under consideration, being written in terms of the invariant combinations only, remain invariant under Pauli's canonical transformation. However, we show in the appendix that there exist many identities between (Mi~, Nii~, Niiij) and (Kit, L~j, I,~, Jij): thus we can say that the former can appear in the physical quantities only through the intermediary of these identities. We also remark that as far as the spin states of neutrinos are not measured, the quantities to be compared directly with experiments are limited to those which can be written in terms of the vacuum values of neutrino field operators. Thus, the properties of coupling constants can be discussed only through the combinations given b y (9). Now, we shall consider the P, C and T transformations. Under these transformations all the field operators in (10) obey the well-known transformation laws, except the neutrino operator, which can, in general, be a mixture of different "parities". Therefore, if we require the physical quantity under consideration to be invariant under these transformations, the vacuum expectation values like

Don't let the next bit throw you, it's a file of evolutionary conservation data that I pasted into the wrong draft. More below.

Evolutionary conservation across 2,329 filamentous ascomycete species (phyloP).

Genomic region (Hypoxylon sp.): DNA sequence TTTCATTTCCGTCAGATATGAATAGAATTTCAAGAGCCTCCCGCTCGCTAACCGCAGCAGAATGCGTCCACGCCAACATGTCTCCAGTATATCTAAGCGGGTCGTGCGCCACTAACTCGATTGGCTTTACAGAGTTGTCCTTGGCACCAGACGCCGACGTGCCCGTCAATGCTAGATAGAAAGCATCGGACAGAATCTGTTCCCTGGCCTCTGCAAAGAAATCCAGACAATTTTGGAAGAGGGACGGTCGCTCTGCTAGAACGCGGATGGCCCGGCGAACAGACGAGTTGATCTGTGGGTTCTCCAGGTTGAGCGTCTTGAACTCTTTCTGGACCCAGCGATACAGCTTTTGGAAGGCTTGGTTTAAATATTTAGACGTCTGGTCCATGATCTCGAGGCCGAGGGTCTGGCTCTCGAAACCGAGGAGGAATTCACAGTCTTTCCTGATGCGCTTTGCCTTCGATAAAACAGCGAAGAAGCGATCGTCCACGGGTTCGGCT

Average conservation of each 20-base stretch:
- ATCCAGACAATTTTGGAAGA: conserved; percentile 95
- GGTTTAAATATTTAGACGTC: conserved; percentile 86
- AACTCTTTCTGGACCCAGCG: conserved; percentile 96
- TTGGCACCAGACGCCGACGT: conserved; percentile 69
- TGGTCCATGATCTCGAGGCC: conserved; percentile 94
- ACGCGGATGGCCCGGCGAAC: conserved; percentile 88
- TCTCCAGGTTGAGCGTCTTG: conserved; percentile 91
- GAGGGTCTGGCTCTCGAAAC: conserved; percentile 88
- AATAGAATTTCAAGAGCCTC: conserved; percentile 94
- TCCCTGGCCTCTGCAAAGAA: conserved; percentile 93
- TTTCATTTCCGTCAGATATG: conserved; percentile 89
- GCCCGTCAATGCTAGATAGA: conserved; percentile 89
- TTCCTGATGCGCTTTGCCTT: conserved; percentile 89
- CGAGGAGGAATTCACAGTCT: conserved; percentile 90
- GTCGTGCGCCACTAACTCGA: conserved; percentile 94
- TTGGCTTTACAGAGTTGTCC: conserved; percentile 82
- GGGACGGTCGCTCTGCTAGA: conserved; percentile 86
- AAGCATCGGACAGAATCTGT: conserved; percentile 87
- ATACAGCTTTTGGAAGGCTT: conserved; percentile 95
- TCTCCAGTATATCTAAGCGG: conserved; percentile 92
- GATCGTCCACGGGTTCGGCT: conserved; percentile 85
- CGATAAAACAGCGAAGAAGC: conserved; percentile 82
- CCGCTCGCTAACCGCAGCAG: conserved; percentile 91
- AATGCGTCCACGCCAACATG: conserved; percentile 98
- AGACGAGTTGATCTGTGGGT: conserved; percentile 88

× (~e(xl,

tl)O,F,,(Xl--X2, tl--te)o,T(ve(X2, t2)),

where we have put

id(--xl)dtlld(--x2)dt2(Pp*PnPe*) -2

S = const. X i1



tl)O, Vn(-x

× (Vye(--xl,

tl)Oiy4F,~(x1--x2, tl--t2)y4To~T~'e(--Xo, t2)).



Therefore, in order that this matrix element be invariant under P-transformation, we have to require that F i ~ ( - - ~ , tl--t2) = (pp* pnpe*)-274 F (x~--x2, tl--t2)74 T. This relation is nothing but the usaal transformation property for the quantity

~v'(--x, t) = (pp*pnpe*)-~y4~(x, t). The other cases can be discussed in the same manner. Now, from the above requirement we can obtain the necessary and sufficient conditions for invariance under P, C, and T transformations. These are as follows:


S. K A M E F U C H I

for P: L~j = L',j = O, and

(all i, j) either I o . = I ' ~ j = 0 ,





for C: Ki,. real, L,j pure imaginary.

K' o. real, L',j pure imaginary,